Eating Everything Sydney Has to Offer: a T+L Guide
I arrive in Sydney with three very important items on my agenda: Eat some of the best breakfasts in the world, swim like a saltwater fiend in the city’s gorgeous outdoor pools, and hug a wombat. That furry, bewhiskered marsupial—third fiddle to the koala and the kangaroo—has been on my to-hug list since I was a kid rifling through the W volume of the encyclopedia.
Thirty hours after taking off from JFK, I stumble into the Sydney sunshine, not sure if I’ve gained a day or lost a day, given the 14-hour time difference. In a sense, I’ve lost eight years, as this outrageously expensive city seems, at least superficially, to have avoided the global financial crisis that has ravaged the rest of the English-speaking world. I’m also here to read at the Sydney Writer’s Festival, which, for those who still like to read books, is possibly the classiest and best-attended of its kind. (I end up doing panels with both Amy Tan and Irvine Welsh, just to give you an idea of its breadth.) My hotel is practically beneath the quaint Art Deco monster that is the Sydney Harbour Bridge and a brief jaunt from the Sydney Opera House, about which more later. I walk over to the festival’s headquarters and ask if they can help me find a wombat. My previous telephone calls to the various zoos and wildlife refuges around Sydney have produced no leads. There are liability issues because wombats apparently have very sharp claws and are ill-disposed toward visiting American writers. The crack staff at the festival promise to do their best.
And so it’s time for breakfast, or brekkie, which contemporary Sydneysiders eat in fascinating quantities. I cab over to a restaurant called Bills on happy, hilly Liverpool Street in Darlinghurst, the hipster Victorian-terrace-covered “suburb” just east of the Central Business District, or CBD. (The weird down-under nomenclature refers to normal urban neighborhoods as “suburbs.”) The first restaurant of international food god Bill Granger, Bills is a blond-wood paradise where moms with Kato buggies and content providers with MacBook Airs cluster around a communal table covered with magazines like Sturgeon—sample article: “I Like Dachshunds, You Like Chickens.” But it’s the lighter-than-oxygen, honeycomb-buttered ricotta hotcakes, with a banana playing the supporting lead, that blow my jet-lagged mind. I slurp a delicious flat white, the region’s contribution to the latte family, as people around me talk brightly in the difficult Australian language. I am able to understand one discussion, two young men of working age planning the day ahead of them. Keep in mind that it’s 10 a.m. on a Monday. “I’m going to the beach after this,” one says to the other. “What are you doing?”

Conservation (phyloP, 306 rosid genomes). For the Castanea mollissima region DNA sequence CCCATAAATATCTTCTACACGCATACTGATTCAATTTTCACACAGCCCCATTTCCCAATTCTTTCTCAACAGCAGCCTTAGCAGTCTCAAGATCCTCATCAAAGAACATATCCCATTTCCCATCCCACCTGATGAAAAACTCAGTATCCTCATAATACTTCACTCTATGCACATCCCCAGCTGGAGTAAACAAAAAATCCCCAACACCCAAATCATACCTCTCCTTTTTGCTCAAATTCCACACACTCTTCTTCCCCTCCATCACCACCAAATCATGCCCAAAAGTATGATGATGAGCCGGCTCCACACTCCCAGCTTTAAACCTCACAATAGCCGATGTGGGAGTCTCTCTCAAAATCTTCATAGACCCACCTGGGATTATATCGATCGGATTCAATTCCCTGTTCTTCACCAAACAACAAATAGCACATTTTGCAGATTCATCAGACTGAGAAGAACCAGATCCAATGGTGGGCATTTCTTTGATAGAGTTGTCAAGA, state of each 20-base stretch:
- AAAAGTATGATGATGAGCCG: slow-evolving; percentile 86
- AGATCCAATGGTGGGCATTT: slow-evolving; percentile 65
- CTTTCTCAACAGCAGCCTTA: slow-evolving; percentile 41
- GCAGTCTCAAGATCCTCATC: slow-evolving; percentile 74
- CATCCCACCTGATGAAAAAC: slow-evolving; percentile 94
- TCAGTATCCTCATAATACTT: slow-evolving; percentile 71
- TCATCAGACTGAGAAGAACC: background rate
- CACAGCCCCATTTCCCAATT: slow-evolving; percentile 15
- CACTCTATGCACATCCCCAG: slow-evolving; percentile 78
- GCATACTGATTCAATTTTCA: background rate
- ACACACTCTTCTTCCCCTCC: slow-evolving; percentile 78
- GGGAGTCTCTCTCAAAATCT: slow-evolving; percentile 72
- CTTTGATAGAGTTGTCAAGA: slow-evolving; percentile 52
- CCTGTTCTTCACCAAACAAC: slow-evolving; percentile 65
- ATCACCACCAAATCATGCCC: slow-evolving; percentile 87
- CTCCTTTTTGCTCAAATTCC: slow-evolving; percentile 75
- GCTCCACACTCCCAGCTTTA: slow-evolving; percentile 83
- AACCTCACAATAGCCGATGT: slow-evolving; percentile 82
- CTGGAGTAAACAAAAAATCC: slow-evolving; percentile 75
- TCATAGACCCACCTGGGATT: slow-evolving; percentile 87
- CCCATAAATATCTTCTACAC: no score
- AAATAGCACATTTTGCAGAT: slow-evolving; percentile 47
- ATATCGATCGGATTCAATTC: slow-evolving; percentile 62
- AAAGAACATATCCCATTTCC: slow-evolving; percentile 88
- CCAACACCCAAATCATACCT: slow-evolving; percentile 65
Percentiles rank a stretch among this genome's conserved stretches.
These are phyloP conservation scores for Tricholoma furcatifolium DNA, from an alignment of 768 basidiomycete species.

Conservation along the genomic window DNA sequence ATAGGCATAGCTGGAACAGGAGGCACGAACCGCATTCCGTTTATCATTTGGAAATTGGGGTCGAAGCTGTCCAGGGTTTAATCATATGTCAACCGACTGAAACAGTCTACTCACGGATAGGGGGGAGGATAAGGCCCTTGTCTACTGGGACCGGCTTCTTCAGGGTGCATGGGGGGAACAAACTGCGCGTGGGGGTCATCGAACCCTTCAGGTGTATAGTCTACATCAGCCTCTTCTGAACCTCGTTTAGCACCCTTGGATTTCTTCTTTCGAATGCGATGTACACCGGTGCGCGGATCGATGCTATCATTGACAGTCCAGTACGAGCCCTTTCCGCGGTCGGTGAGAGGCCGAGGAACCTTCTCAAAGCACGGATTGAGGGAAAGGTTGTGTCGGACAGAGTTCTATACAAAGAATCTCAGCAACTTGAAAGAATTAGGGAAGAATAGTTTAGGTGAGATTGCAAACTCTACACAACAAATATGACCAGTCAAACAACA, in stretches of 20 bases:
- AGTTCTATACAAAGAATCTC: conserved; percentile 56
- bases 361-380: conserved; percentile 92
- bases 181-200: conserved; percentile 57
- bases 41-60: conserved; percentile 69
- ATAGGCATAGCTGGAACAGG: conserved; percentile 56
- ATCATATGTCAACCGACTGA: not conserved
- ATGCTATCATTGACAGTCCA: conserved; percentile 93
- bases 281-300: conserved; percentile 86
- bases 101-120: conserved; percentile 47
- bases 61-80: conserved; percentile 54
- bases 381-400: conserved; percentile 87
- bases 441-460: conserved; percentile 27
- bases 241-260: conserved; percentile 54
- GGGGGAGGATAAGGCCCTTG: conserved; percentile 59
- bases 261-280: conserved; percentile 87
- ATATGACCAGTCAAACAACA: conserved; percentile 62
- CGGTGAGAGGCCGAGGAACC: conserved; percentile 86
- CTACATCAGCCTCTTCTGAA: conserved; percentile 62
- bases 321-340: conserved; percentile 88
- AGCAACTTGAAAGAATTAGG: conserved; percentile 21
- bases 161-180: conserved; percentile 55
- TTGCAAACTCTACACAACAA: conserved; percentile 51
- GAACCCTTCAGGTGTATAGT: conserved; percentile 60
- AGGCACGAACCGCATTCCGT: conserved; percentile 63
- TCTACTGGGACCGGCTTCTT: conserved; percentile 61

“I think I’m going back to sleep,” his tousled-hair friend says.
God, in my next life, please make me a Sydneysider.
Breakfast here is an obsession, but coffee-drinking borders on the hysterical. Sydney folk are convinced that at this point in the development of our civilization, Sydney has the world’s best coffee. Single Origin Roasters, in the even-cooler-than-Darlinghurst suburb of Surry Hills, just south of downtown, takes things to truly Portlandia levels. Coffee can be prepared with such abstruse methods as “the Syphon,” which uses water pressure and a vacuum in some mysterious way and was pioneered in Berlin in the 1830’s and then favored by Toulouse-Lautrec during his coffee binges at the Moulin Rouge. But “the Syphon” machinery is out of whack today, and I’m directed to a “pour over” of a Kenyan blend. “It’ll take ten minutes,” my adorably intense coffee professional tells me, her eyes gleaming with caffeinated vigor beneath her glam-nerd glasses. While I chew on banana bread with espresso butter, I study the veritable Talmud of coffee that serves as the menu. A “pour over…produces a cup of extreme clarity and roundness of body.” And finally it arrives, its nutty, sour taste depositing me on the banks of Kenya’s Kambuku River from whence it came; its texture is that of weak tea. “Such a clean way of drinking it,” my coffee professional nods approvingly.
Now that I’m full of jittery resolve, I wander north to the pretty Botanic Gardens, where one sign celebrates OUR CONVICT HERITAGE and another NATIONAL SORRY DAY, the day non-native Australians apologize to their Aboriginal predecessors for stealing their children during the 19th and 20th centuries and trying to turn them into “white” Australians. Every country, I think, should probably have a Sorry Day.